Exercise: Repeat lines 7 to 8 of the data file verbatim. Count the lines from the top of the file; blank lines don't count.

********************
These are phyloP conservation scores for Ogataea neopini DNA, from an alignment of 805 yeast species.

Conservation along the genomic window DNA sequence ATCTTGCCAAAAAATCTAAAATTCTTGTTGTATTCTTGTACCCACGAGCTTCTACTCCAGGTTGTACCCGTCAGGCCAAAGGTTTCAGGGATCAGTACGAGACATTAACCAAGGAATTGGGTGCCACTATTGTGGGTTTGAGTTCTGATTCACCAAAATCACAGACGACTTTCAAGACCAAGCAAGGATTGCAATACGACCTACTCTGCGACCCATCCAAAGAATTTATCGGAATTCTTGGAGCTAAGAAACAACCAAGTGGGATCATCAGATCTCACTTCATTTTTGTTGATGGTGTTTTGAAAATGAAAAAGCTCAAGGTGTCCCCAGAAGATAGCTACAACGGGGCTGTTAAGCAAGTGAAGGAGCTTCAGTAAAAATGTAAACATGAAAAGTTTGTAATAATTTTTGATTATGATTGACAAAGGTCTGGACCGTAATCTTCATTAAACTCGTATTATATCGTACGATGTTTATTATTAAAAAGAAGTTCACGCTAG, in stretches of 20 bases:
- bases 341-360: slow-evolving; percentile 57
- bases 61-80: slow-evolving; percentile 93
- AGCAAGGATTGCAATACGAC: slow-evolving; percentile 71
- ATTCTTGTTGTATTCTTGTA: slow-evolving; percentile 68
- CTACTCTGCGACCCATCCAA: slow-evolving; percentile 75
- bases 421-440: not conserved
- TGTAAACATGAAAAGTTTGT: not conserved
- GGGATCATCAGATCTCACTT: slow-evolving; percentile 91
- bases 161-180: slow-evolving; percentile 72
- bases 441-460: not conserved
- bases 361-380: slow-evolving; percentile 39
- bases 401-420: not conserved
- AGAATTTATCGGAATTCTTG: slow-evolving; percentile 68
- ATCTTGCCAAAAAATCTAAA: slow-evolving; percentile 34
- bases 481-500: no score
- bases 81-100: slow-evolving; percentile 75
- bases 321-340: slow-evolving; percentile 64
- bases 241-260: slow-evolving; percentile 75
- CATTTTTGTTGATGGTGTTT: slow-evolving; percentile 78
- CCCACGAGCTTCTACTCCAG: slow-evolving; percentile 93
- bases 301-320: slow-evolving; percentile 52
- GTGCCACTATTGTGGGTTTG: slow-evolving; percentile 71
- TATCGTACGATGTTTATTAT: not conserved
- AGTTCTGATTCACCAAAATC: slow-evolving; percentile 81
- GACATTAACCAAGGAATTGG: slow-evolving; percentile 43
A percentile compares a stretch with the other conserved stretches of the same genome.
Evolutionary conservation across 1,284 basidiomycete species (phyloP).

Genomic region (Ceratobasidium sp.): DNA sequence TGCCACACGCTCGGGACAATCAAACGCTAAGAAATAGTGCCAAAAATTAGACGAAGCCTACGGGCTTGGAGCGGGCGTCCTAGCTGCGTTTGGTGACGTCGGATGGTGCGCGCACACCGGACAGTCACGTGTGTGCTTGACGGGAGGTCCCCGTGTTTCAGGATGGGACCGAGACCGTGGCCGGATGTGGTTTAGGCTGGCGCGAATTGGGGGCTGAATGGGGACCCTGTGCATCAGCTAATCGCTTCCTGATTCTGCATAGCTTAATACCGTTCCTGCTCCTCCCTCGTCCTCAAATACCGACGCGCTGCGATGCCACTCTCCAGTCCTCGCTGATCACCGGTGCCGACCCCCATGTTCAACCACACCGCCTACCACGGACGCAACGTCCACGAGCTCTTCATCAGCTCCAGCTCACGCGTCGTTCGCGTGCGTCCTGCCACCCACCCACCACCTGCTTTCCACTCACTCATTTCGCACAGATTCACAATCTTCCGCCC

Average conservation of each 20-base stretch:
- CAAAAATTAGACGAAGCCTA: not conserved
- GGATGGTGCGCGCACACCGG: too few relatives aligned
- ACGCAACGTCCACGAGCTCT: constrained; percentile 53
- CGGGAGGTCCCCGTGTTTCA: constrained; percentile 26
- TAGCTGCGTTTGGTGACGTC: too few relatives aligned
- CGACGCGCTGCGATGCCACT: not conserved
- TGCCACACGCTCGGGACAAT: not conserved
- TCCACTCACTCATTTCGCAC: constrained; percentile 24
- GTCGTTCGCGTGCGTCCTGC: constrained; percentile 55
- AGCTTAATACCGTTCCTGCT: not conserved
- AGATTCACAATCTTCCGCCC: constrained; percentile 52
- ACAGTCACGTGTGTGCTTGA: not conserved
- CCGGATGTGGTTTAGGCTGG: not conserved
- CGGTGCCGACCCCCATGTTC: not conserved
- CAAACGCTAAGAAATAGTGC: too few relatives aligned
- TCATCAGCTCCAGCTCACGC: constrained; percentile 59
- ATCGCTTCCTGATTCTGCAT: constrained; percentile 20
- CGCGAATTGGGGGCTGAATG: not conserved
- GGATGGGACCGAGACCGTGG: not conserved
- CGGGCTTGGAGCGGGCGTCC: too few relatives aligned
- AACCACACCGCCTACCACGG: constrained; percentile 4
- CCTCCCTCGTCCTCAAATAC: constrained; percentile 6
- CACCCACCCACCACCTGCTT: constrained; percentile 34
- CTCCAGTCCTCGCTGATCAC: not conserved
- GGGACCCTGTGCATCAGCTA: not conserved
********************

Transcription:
- CTACTCTGCGACCCATCCAA: slow-evolving; percentile 75
- bases 421-440: not conserved